PhD Studentship: Lameness in dairy cattle – Furthering our understanding of the aetiopathogenesis of the lesions of claw horn disruption

University of Nottingham - School of Veterinary Medicine and Science (SVMS)

Project title: Profitable, effective and sustainable environments for dairy cattle; quantifying the impacts of the housed environment on health, physiology and productivity.

Principal supervisor: Prof Martin Green

Other supervisors: Prof Jon Huxley plus colleagues and collaborators

Background: The School of Veterinary Medicine and Science (SVMS) undertakes research on many key aspects of companion animals and livestock health and production. Research at the School is integrated into the University structure with established world class research in biomedical sciences within the other University Schools.  Research undertaken at the School is relevant to both Veterinary Medicine and Science and Comparative and Human Medicine.

Project description: The project will be based at the SVMS at the University of Nottingham and is part of an exciting, research partnership with the Agriculture and Horticulture Development Board (AHDB Dairy).

We would like to invite applications for a 3 year PhD position, funded by the AHDB Dairy, to investigate the impacts of the housed environment on dairy cow health, physiology and productivity. This studentship is one of three AHDB funded PhDs in this area and fits into a larger, long-term, cohesive project. The successful applicant will work within the Dairy Herd Health Group (www.nottingham.ac.uk/research/groups/dairy-herd-health-group/index.aspx)

Currently there is debate around housing and management systems for dairy cattle. Enhancing environmental conditions during periods of housing is essential to optimise production and profit, to maximise cow health and wellbeing and importantly, to promote positive public perception of the industry. Despite the importance of this area, limited research has been conducted exploring the interaction between the environment and animal health, physiology and production.

The successful candidate will work with AHDB Dairy and dairy farmers to identify priority areas for research and then design and conduct experiments within the new flexible dairy housing facility at Nottingham, which will allow the controlled evaluation of a multitude of alterations in the housed environment. Outcomes will further our understanding of how best to design housing to optimise health, welfare and productivity.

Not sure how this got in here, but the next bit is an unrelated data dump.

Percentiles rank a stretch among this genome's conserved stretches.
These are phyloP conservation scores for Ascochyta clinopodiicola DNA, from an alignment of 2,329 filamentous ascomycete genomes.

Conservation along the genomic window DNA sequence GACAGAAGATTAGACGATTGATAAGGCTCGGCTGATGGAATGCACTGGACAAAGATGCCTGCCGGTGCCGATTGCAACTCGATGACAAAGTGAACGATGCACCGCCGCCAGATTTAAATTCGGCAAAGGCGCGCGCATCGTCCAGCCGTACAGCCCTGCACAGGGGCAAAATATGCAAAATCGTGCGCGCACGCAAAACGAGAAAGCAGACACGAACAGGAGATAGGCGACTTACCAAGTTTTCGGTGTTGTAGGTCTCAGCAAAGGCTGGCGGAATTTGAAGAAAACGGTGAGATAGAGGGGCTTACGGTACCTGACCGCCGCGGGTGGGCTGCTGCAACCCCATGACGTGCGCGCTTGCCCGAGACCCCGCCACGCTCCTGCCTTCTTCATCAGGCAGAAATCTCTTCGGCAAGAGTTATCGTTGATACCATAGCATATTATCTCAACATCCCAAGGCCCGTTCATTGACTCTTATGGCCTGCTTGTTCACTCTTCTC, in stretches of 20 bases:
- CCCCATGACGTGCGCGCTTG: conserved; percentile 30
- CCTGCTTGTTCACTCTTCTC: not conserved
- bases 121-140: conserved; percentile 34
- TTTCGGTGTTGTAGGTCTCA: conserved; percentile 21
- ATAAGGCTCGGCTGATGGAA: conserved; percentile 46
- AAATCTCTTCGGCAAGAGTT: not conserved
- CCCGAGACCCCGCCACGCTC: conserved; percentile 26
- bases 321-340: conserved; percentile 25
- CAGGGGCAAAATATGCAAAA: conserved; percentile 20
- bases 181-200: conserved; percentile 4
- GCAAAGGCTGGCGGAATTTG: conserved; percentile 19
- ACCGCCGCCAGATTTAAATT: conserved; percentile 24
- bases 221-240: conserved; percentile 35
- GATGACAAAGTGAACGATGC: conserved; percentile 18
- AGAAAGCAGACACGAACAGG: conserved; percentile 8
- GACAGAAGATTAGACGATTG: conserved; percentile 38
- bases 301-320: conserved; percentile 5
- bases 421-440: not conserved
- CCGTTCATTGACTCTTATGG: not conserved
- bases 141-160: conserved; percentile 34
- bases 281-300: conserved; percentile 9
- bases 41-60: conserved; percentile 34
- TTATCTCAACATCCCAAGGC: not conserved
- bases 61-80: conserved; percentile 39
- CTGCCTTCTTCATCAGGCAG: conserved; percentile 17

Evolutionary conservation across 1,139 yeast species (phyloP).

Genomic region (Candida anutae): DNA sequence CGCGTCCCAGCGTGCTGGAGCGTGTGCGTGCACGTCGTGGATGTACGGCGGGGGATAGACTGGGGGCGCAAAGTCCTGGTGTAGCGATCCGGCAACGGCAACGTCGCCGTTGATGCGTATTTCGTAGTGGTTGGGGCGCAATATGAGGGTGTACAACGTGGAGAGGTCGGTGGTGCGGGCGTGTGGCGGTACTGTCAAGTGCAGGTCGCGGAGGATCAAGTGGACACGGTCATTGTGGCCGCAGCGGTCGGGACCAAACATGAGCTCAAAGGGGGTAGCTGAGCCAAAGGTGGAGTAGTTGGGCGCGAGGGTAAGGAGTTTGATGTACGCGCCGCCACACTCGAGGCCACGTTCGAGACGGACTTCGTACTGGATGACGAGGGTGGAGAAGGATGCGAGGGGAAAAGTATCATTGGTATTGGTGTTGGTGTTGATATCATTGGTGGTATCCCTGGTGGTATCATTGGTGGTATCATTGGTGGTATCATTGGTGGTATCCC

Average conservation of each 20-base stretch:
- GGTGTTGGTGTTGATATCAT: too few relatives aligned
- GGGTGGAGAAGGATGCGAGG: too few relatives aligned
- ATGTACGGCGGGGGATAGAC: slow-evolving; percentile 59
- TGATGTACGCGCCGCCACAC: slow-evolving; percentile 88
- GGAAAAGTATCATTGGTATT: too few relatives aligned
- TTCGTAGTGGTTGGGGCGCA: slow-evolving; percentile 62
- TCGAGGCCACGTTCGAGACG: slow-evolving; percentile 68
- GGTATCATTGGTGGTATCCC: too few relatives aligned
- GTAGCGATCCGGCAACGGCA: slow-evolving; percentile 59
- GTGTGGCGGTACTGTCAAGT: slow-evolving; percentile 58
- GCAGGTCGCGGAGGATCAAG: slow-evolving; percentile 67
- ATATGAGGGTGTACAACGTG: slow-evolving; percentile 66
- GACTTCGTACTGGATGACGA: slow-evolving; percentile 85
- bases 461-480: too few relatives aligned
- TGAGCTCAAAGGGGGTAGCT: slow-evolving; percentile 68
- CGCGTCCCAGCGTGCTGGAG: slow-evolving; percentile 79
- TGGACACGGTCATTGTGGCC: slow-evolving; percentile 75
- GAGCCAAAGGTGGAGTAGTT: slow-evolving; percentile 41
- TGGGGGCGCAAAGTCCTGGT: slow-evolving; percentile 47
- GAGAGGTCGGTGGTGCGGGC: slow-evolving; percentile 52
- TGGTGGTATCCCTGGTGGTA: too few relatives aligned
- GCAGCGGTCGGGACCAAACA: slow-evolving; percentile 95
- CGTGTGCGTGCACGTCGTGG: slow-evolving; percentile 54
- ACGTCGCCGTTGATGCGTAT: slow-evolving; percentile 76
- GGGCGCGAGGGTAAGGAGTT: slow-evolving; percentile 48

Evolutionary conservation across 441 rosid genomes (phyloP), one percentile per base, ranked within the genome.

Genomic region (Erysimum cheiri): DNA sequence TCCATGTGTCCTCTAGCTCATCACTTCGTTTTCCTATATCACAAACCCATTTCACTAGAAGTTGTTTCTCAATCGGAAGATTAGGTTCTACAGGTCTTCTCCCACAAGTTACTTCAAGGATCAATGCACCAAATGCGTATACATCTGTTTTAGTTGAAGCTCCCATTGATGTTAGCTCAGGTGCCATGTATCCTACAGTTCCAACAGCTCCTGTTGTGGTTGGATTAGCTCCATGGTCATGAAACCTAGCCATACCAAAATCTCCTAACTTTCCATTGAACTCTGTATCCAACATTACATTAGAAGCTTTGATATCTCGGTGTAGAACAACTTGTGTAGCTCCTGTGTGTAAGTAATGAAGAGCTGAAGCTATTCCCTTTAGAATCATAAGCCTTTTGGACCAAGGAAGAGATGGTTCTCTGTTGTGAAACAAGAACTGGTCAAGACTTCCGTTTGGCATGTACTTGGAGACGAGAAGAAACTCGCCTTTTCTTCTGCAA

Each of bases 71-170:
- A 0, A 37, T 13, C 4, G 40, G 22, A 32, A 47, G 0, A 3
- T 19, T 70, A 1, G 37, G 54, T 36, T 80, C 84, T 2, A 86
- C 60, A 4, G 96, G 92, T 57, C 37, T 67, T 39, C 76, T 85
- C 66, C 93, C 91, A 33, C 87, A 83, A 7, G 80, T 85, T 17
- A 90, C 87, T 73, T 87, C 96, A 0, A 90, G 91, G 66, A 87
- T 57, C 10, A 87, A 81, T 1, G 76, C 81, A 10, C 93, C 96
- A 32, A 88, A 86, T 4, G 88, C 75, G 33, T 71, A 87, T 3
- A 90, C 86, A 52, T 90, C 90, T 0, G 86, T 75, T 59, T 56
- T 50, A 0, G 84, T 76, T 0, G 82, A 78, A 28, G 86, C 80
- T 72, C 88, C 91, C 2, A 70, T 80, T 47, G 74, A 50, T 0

The successful candidate will require an enthusiasm for working in the dairy industry; previous experience in this area would be advantageous. They should be dedicated, enjoy working as part of a team and have an interest in participating in public and farmer facing events. 

Further information and Application: Applicants should have a minimum of a 2.1 undergraduate degree in animal or veterinary sciences and have previous experience working on dairy farms.

The successful applicant will receive a tax free stipend of £15,000pa (with a top up available to veterinary graduates of £6,000 pa). Fees for Home/EU students will be paid.

Candidates should apply online at http://www.nottingham.ac.uk/pgstudy/how-to-apply/apply-online.aspx including a cover letter and CV.  Queries regarding the application process should be addressed to Postgraduate Admissions Officer, (postgrad-vet@nottingham.ac.uk).

Potential applicants are invited to contact the supervisors Prof Martin Green (martin.green@nottingham.ac.uk) or Prof Jon Huxley (jon.huxley@nottingham.ac.uk) for further formation.

Start Date:

25th September 2017

Closing date:

17th February 2017 (if selected, interviews are scheduled for 31st March 2017)

Eligibility for Funding

There are funding restrictions for Non-EU students.

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Type / Role:

PhD

Location(s):

Midlands of England